determined by three factors: i) the probability f (i) that the WB
arrives at time i, ii) the probability ρpre (γ1 ) of detecting the
preamble at the correct arrival time i, and iii) the probability
Ωpre (γ1 , i) of no erroneous detection of the preamble before
time i, where i ∈ [0 M + 2 KL] and γ1 ∈ [0 M − 1] is
the PMF threshold level. Considering all the possible arrival
times of the WB, we get
PDpre (γ1 ) =
M +2
[f (i) ρpre (γ1 ) Ωpre (γ1 , i)] .
Since the nodes are un-synchronized, the arrival time i of the
WB is unknown and it is reasonable to assume that all arrival
times are equally likely, i.e.,
0 ≤ i ≤ M + 2 KL.
M + 2K L
To calculate ρpre (γ1 ), we use (3) and substitute the preamble
length M and the threshold γ1 for W and γ. Assuming
ideal correlation properties and denoting the probability of a
preamble detection at an incorrect time instant by ν pre (γ1 ),
the probability Ωpre (γ1 , i) becomes
When there is no data available on the channel, the AMF
generates random address bits. Therefore the probability PFA
that the address decoder falsely announces that the correct
address is detected becomes
= ( )L .
Finally, it is likely that a WB which refers to another node
is falsely detected. To derive the expression for the probability
, we introduce q which refers to the number of bits that
the nodes own address differs from the address that belongs
to another node. Given q, the probability PeFA
is expressed
(γ2 )
To calculate ν pre (γ1 ), we assume that detecting a preamble at
incorrect timing is equivalent to detecting a preamble when no
data is available on the channel, since we assume ideal autocorrelation properties. Using (4), we substitute the preamble
length M and the threshold level γ1 for W and γ. Replacing
(8) and (9) back in (7) the preamble detection probability
PDpre (γ1 )
ρpre (γ1 )
M + 2K L
M +2
(1 − ν
(γ1 ))
The probability PFA
, that the PMF erroneously detects a
preamble when no data is available in the listening interval, is
equivalent to the probability that the number of random bits
that matches the preamble sequence goes above the threshold
γ1 at least once in the observation interval, i.e.,
(γ1 ) = 1 − (1 − ν pre (γ1 ))M +2 KL−1 .
As shown in (6), to calculate the detection performance
of the node address, we consider the operation of the AMF
together with the address decoder. The probability PDaddr of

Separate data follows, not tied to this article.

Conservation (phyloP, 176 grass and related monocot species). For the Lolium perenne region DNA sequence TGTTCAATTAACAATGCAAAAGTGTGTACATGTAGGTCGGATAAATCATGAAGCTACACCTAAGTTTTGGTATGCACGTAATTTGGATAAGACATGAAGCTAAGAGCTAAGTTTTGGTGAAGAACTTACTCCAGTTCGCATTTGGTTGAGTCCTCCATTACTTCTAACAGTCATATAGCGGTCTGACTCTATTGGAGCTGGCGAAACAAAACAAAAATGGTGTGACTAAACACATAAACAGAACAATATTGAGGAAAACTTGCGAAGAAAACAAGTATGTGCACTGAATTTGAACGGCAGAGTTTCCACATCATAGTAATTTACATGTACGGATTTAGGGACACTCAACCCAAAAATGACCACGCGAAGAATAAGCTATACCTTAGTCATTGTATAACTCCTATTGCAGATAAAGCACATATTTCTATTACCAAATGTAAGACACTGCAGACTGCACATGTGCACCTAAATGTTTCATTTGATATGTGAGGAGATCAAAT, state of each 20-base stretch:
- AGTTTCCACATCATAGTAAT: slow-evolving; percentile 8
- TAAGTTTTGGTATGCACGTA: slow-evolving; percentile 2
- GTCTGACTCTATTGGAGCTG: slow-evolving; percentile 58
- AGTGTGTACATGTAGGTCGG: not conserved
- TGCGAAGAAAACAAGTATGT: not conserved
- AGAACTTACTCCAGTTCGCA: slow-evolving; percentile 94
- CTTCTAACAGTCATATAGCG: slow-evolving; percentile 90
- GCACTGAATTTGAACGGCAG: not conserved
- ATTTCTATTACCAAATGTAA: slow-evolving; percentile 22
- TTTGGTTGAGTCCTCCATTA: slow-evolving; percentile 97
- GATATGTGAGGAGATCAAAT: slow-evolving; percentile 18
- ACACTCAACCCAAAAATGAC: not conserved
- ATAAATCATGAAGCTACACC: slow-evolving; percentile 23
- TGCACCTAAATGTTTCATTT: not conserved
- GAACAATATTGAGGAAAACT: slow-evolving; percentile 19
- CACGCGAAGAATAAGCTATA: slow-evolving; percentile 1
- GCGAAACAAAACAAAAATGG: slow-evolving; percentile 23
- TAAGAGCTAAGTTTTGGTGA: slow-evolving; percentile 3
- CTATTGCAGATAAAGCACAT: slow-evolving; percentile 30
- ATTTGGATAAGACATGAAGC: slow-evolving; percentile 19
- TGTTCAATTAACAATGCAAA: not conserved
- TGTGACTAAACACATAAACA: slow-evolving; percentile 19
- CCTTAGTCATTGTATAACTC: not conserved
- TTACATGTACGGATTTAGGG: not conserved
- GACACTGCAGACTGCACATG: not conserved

detecting an address correctly in the address decoder is equal
to the probability that the AMF detects all individual address
bits correctly. Since the outputs of the AMF are uncorrelated,
being based on different parts of the bit sequence,
PDaddr (γ2 ) = (ρspcode (γ2 ))L ,
where ρ
denotes the detection probability of an address
bit and is calculated by substituting the spreading code length
K and the AMF threshold level γ2 ∈ [0 K − 1] for W and
γ in (3).
f (i) =
Ωpre (γ1 , i) = (1 − ν pre (γ1 ))i−1 .
/2L ρspcode (γ2 )
q i
1 − ρspcode (γ2 )
where Lq /2L is the probability that q bits are different in
randomly chosen L-bit addresses. The second factor is the
probability that the AMF detects the L − q matching address
bits correctly. The third factor represents the probability that
the q non-matching address bits are erroneously detected. We
approximate (14) using the fact that errors caused by a single
address bit error (q = 1) are the most likely,
1 − ρspcode (γ2 ) . (15)
(γ2 ) ≈ L ρspcode (γ2 )
The analysis below has been performed using both the exact
expressions (14) and the approximation (15), without noticeable differences in the results. For the sake of brevity, we only
present expressions based on the approximation.
Substituting (7) and (12) in (5) and (11), (13), (7), and (15)
in (6) we can calculate the WB detection and false alarm
probabilities. The calculation is a relatively straightforward,
but tedious, operation that results in
PDpre PDaddr
M +2KL
ρpre (γ1 )
(1 − ν pre (γ1 ))i−1
M + 2KL
(γ2 )
n M −n
(1 − pb ) pb
M + 2 KL n=γ
M +2
1 − ( )M
n K−n
(1 − pb ) pb
pre addr
PFA + αPDpre PeFA
1 − (1 − ν pre (γ1 ))M +2KL−1 ( )L +
M +2KL
ρ (γ1 )
(1 − ν (γ1 ))
M + 2KL
L spcode
(γ2 )
(γ2 )
!M +2KL−1
 ( 1 )L +
= 1 − 1 − ( )M
(1 − pb )n pM
M + 2KL n=γ
Fig. 7. Simulated and calculated receiver operating characteristics, ROCs,
!i−1 
M +2KL
for a wake-up beacon (WB) with a preamble of length M = 63, L = 8
n M −n
bit addresses and address spreading K = 15, for two different levels of WB
(1 − pb ) pb
interference, α = 1 and α = 0.1.
symmetric, the address bit threshold level is set to the midpoint
(1 − pb )n pK−n
2L n=γ n
of the range of possible outcomes, γ2 = dK/2e. Figure 7
shows two example ROCs for a WB with a preamble length
M = 63, address spreading length K = 15, and a network
(1 − pb )n pK−n
of 256 nodes (L = 8). The ROCs are for two levels of WB
With the above derivations, we have closed form expressions
for the WB detection performance. The rest of the paper
will focus on verifying the expressions and illustrating how
they can be used to analyze and optimize wake-up receiver
The analytical expressions for WRx detection performance
were derived for ideal correlation properties, while realistic
WBs will have a certain amount of auto-correlation. By
performing Monte Carlo simulations in MATLAB, using msequences both for WB preamble and address spreading we
obtain realistic values on WRx performance. By comparing
simulated and calculated receiver operating characteristics
(ROCs), we both verify the correctness of the analytical derivations and the validity of the ideal-correlation assumptions
made. To enhance understanding of the analytical results, we
also discuss the overall influence from parameters such as raw
BER, preamble length, address spreading length, and network
We simulate the behavior of the entire WRx signal chain,
detecting WBs, as specified in sections III and IV, for an
Additive White Gaussian Noise (AWGN) channel. In the
simulation we set the nominal raw BER pb to 0.15, based on
a front-end operating at S/N = −10 dB, cf. Fig. 3. The length
of the preamble M determines the sharpness of the peak at the
PMF output and thereby the preamble detection performance,